No. Not those kind of spots!
I’m talking about the kinds of spots in your eyes that look like little black specks “floating” through your vision.
Depending on their placement, these floaters can range from easy-to-ignore, to downright annoying, to intruding on vision (in worst cases).
I noticed a number of my Mighty Members recently had a conversation about floaters in our private forum. But I wanted to weigh in here — on the blog — so that all of you who want to learn more about this issue would have access to the information.
You may have so much experience with certain conditions (say, otitis media, strep throat or urinary tract infections) that you don’t need a professional diagnosis. However, if one were to experience a sudden onset of myriad floaters, that could be another story and a medical diagnosis may be warranted.
One cause is posterior vitreous detachment. While the name sounds horrific, it is a common occurrence in people over 65 — and not considered rare in one’s 40s or 50s.
It happens as the vitreous humor in our eyes shrinks and changes shape with age. Think about an old serving of Jell-O pulling away from the edges of the cup and cracking a bit. Eventually, the vitreous membrane pulls away from the retina, and may cause vitreous hemorrhage.
While sometimes gradual, it’s usually sudden. And believe me, you’ll know when it occurs. A team member of mine told me when she woke up one morning, it seemed as though she were looking through a snow globe! There were hundreds of floaters in her vision.
Modern medicine offers very little except reassurance. “It will eventually go away,” the ophthalmologist told her. “Some will reabsorb, and your brain will compensate for the others. Eventually, you won’t notice them in your field of vision.”
Well, “eventually” didn’t come. While most of them did go away, a few very pesky ones remained — right in the middle of her vision.
There are other protocols, depending on the exact issue. Vitreous hemorrhage can be caused by retinal tears, diabetes or trauma (among other causes). As with any condition, for best results, it is imperative to know exactly what you are tackling as you choose a medicine.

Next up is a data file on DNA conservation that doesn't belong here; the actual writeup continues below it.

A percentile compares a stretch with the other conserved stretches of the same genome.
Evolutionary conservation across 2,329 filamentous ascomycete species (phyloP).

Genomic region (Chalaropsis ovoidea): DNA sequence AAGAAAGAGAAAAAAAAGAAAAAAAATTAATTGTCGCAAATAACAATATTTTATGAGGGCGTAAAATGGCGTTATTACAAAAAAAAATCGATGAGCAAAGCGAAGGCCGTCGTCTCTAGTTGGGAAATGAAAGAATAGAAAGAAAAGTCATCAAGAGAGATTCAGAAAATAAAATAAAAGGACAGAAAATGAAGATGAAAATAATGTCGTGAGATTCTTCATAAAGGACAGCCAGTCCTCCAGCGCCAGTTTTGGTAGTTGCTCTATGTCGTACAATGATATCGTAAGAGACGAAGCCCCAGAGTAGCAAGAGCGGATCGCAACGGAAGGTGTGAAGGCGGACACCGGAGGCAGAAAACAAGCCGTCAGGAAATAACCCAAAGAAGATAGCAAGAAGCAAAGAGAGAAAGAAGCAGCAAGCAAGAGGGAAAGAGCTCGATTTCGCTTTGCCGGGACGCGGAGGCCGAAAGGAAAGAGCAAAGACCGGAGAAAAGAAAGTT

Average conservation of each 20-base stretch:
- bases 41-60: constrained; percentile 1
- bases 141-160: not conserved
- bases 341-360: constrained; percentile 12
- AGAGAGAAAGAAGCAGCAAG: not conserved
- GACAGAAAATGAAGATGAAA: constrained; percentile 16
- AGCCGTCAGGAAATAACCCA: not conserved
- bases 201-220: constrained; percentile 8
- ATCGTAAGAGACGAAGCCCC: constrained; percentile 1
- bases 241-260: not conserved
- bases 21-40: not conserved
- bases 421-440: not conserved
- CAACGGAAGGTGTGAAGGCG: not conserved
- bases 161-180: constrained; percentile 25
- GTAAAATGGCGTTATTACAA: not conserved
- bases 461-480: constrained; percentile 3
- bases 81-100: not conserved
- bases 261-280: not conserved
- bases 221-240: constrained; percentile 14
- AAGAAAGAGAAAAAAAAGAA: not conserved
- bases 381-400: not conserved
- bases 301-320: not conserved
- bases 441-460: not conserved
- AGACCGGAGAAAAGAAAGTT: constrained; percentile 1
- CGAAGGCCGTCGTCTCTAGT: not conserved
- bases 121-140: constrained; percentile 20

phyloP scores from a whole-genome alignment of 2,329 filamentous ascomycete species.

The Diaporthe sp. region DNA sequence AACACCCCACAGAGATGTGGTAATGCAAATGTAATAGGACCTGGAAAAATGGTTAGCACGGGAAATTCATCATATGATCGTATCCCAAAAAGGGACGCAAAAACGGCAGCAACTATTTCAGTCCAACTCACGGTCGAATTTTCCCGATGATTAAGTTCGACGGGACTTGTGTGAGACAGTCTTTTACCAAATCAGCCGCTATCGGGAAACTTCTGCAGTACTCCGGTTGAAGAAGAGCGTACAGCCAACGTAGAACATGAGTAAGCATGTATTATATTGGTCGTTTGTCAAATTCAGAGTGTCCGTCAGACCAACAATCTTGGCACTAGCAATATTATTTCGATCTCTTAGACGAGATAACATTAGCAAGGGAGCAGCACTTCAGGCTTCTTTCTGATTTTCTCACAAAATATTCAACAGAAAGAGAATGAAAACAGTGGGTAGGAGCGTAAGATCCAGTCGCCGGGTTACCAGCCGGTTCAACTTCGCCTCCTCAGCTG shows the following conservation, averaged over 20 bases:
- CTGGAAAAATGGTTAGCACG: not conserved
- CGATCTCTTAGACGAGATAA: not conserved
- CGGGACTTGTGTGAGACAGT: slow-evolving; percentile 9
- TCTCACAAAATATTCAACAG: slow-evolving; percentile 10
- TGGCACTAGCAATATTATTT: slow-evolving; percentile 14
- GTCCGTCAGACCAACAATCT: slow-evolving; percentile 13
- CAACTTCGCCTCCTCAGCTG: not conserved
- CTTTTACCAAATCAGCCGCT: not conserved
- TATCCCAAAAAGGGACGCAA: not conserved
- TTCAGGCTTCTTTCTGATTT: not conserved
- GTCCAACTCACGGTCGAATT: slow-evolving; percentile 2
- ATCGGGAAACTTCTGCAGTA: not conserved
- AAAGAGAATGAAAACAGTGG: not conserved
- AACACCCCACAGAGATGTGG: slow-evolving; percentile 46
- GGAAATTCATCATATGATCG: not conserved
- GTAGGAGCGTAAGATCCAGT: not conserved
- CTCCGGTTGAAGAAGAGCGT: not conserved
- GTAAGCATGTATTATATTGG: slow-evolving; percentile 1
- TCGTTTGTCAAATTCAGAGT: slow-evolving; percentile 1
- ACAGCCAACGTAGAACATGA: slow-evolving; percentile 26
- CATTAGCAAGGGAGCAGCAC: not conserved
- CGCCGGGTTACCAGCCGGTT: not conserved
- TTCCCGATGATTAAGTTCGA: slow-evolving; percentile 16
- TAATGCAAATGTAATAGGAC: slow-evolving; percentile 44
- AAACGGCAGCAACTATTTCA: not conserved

Here’s something I want to make clear: before you choose a homeopathic medicine, look it up in your materia medica. Take note of all the conditions each medicine covers. If you are deciding between two remedies, one may stand out as perfect because of other conditions it addresses — conditions that you may also be experiencing.
If there are several alternatives from which to choose, the medicine that most closely fits all of the symptoms and conditions you are experiencing should be your first choice.
For example, if you’re considering Hamamelis, you would discover it is also used for hemorrhoids, Raynaud’s Syndrome, varicose veins, etc. That’s useful information!
Let’s say you’re experiencing both eye floaters AND hemorrhoids. You would then have built a sound case for choosing to use the Hamamelis/Arnica protocol rather than any of the other potential remedies.
You see, I try to make it as easy as I can with the protocols I teach, but you need to know your medicines. An awareness of the ideologies behind the use of a homeopathic medicine can have value — especially when choosing between alternative lines of protocols.
You can look up medicines in A Materia Medica: Practical Homeopathy® for Busy Families that I have written in easy-to-understand common language with my unique take on each remedy. Or you can look at Dr. James Tyler Kent’s materia medica online.
My team member wisely chose Hamamelis virginiana 200C + Arnica montana 3C after her diagnosis. She is still utilizing it but has already noticed a vast improvement.
Problems with our eyes can be disconcerting, but homeopathy offers alternatives to merely learning to live with the issues or worse yet, having risky surgical procedures performed. If you’ve never read the story of my cousin’s experience with cataracts, I suggest you click through to my blog post from years ago, Cataracts Halted, Even Improved with Homeopathy.
And remember: Pass on the good news of homeopathy!
P.S. As I mentioned, the idea from this blog post came from an active thread in the Mighty Members’ forum. If you’ve not joined us yet, please take a moment to review the benefits of membership in Joette’s Mighty Members — not the least of which is our private forum. I consider it a safe “sandbox” in which you can enjoy time with like-minded others (without the prying data collection and judgments of Facebook).
I can only provide a limited amount of information in this blog post format. If learning your medicines appeals to you, I suggest you investigate my courses.
For instance, I consider The Survivalist Guide to be my magnum opus and the offering of which I am most proud. Many people assume it is only for emergencies, but no! It’s an all-around complete guide for living homeopathically without the fear that those who don't use homeopathy suffer from! In it, I discuss Hamamelis virginiana as well as Arnica montana as they apply to several conditions.
You’re going to want the infographic I designed for this intense guide. Not only will you find it invaluable, but it will also give you a sneak peek into the bounty of information this course contains.
And remember — all of my Mighties (Joette’s Mighty Members) qualify for a 10% discount on course purchases. If you need assistance getting your discount, email email@example.com for more information.